I had a chance to talk to my chief instructor Eley Sensei about the Ki Society tagi. He noted that the strikes in the taigi were large, observable strikes designed to get a reaction from the uke. Actual atemi is shorter and should not be noticed until it lands. So perhaps that is why tagi "atemi" can be called "strong leads".
He also noted that there was a definite change from Aiki Budo to Aikido. The pre-WWII art had atemi while the post-WWII art didn't emphasize atemi and took it out of the teaching curriculum. You might assume that this was the founder's doing. Since K. Tohei mentioned that atemi got in the way with learning a technique's movement, you might also assume that this was a reflection of the founder's thoughts.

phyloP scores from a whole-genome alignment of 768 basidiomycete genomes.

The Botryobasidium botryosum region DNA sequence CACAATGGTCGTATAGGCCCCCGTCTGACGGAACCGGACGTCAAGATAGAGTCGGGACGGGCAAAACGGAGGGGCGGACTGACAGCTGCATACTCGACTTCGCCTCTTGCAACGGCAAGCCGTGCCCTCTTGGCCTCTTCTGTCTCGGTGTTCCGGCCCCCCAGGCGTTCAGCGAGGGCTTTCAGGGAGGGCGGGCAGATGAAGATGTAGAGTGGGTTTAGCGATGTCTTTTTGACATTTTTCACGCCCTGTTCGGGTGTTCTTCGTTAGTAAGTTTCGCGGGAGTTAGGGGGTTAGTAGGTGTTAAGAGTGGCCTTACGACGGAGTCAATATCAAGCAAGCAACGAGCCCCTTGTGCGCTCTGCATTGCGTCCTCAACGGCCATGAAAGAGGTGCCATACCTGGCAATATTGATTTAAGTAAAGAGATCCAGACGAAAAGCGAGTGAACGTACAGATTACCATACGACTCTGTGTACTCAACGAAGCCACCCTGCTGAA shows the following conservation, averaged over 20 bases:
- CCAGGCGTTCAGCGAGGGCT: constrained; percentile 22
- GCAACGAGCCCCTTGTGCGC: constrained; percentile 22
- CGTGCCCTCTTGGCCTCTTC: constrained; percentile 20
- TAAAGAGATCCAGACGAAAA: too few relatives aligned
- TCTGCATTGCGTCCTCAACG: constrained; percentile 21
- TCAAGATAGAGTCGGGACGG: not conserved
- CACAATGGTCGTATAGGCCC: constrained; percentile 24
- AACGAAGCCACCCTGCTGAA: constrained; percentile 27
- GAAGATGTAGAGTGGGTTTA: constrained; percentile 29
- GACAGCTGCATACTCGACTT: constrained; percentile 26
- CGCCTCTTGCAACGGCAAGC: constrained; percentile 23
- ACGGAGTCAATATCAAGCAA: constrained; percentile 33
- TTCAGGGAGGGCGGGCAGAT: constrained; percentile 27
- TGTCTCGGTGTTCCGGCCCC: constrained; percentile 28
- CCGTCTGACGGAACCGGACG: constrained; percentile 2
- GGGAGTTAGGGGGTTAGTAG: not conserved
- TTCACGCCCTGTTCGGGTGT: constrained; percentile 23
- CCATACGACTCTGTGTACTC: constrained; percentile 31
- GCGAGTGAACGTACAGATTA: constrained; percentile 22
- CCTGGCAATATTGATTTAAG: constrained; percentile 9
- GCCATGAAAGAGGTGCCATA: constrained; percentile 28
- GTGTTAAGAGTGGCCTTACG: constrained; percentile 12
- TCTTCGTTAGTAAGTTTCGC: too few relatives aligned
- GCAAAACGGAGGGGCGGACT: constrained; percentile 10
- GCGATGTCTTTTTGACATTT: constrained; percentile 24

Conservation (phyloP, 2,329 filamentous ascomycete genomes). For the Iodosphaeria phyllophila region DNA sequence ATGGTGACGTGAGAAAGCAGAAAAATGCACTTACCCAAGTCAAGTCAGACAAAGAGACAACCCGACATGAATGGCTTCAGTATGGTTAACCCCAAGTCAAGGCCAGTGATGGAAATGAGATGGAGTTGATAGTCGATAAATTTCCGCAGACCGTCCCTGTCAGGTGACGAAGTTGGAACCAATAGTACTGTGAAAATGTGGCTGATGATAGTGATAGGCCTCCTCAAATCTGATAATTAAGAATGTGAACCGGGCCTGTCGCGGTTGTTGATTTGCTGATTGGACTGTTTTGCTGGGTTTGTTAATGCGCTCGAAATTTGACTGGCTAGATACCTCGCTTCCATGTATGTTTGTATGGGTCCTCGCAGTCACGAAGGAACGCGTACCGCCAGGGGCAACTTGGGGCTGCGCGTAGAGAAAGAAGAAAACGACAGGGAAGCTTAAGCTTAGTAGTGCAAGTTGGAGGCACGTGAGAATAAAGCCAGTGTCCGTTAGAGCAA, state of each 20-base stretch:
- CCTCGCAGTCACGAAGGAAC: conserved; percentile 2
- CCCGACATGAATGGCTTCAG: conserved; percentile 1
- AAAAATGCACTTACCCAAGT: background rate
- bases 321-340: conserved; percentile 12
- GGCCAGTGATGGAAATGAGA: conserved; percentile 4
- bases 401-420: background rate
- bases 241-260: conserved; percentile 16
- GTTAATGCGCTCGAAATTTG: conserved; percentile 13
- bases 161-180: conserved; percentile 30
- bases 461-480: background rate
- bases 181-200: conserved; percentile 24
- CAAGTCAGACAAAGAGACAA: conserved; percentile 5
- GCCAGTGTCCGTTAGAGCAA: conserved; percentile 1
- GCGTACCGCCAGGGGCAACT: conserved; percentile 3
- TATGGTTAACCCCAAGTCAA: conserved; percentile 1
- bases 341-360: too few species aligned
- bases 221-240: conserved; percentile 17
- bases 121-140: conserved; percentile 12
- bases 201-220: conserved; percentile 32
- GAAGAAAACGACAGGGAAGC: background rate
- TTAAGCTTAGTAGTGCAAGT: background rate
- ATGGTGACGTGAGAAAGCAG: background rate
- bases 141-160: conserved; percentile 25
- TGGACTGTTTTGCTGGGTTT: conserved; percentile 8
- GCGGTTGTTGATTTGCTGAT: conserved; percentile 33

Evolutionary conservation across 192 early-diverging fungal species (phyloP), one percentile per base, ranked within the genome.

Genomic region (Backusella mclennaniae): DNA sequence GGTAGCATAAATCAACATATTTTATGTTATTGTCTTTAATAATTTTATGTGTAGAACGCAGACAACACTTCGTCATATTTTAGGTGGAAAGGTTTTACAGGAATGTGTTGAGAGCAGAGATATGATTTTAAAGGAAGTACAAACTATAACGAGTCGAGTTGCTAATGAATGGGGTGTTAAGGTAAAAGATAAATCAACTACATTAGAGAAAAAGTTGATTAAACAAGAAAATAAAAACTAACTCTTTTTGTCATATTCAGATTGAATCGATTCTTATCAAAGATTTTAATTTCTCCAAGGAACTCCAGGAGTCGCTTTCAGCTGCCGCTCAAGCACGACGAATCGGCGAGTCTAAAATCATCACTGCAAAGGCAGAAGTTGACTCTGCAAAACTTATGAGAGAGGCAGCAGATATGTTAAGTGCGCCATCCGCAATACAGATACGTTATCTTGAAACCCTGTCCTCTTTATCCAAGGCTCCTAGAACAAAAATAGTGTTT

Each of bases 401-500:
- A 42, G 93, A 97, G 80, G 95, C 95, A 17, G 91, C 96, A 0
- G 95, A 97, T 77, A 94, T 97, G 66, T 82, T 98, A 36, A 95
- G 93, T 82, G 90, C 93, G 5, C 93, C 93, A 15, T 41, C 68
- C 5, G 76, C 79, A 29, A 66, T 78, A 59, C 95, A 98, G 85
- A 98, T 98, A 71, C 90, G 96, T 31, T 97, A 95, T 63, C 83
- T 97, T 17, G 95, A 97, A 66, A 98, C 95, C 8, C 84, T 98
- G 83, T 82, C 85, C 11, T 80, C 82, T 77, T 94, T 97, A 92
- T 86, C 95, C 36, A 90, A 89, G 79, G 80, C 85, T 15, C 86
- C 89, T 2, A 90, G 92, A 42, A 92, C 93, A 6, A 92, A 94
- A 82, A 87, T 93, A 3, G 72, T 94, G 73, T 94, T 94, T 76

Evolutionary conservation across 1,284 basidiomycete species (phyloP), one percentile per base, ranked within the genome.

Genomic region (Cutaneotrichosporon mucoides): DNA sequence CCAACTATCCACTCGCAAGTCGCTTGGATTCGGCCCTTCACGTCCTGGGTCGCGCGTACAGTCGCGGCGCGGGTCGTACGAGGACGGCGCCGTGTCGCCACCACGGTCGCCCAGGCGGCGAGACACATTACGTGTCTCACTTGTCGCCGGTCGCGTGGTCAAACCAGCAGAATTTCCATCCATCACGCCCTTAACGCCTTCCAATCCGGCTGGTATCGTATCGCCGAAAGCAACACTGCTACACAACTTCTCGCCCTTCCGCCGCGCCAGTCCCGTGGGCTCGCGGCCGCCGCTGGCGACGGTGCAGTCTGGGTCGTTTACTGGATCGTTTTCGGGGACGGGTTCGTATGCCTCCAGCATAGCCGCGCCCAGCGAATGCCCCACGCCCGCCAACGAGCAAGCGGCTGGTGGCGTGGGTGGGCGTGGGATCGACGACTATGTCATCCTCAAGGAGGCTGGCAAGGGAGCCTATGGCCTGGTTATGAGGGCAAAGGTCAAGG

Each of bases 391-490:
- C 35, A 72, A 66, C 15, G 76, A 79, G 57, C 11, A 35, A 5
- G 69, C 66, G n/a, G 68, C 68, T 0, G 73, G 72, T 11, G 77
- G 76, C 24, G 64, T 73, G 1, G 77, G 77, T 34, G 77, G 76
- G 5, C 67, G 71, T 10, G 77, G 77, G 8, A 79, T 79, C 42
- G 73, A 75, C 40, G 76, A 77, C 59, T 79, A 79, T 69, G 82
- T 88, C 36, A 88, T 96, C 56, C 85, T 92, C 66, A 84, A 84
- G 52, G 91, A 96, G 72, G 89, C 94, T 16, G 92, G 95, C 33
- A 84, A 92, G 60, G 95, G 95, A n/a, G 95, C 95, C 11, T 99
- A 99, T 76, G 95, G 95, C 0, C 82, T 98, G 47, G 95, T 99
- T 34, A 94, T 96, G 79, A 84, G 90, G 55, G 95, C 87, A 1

In the above case, I am using atemi as a physical strike. It is not a kiai or extension of ki or focusing your energy, although I can see how it can be interpeted that way.